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The goal of criminological theory is to help one gain an understating of crime and criminal justice. Theories cover the making and the breaking of the law, criminal and deviant behavior, as well as patterns of criminal activity. Individual theories may be either macro or micro. Theories can be used to guide policy making and can be evaluated on several criteria including: clarity, scope, parsimony, testability, practical usefulness, and empirical validity. This includes crime and human nature, race IQ and crime the diversity of types of crime, etc. Crime and human nature dealt with Wilson and Herrnstein. They argued that a link exists between an individual’s decision to commit a crime and biosocial factors such as low intelligence, mesomorph body type, having a criminal father, impulsivity, and having an autonomic nervous system that may drive one to commit a crime.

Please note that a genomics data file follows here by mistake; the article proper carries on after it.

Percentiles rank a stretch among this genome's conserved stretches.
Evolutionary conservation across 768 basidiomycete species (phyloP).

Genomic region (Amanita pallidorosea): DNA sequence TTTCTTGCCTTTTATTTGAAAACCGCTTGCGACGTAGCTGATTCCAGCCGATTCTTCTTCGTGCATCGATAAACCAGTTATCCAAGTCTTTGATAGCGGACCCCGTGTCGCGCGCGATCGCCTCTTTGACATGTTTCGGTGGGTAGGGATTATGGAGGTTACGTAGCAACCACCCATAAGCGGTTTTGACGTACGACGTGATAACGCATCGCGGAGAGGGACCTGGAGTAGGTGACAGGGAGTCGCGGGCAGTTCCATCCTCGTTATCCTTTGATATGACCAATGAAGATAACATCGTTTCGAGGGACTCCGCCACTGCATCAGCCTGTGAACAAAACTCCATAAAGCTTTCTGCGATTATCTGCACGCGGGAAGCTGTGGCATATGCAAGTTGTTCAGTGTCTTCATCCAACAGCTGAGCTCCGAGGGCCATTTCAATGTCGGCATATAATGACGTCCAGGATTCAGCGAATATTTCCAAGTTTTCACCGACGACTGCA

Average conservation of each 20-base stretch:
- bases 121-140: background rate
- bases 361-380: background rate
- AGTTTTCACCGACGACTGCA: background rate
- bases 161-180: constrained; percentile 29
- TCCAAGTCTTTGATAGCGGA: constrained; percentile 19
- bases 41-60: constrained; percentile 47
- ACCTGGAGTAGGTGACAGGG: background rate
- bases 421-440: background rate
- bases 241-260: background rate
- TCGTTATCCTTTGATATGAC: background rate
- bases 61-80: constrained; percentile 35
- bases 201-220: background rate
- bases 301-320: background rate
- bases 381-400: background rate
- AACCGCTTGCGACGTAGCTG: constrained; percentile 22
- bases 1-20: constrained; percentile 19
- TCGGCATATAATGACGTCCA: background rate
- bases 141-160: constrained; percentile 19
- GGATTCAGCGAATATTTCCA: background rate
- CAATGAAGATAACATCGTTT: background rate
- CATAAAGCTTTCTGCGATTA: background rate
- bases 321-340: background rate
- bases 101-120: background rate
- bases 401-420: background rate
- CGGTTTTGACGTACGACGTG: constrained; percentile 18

Race and IQ involves contemporary research also suggest racial and ethnic differences exist in offending behaviors. Studies have shown that minority groups are more likely to engage in delinquency and crime compared with their white counter parts. Bio criminologist argue that all criminals are predisposed to crime this would require that social scientist remain objective and vigilant in their study of offenders. This is revealed in research that relies on samples of inmates in jails, prisons and juvenile detention centers. To suggest that biology can explain or predict crime without examining all types of crime is responsible and arguably ignores the true sources of cause of crimes and delinquency.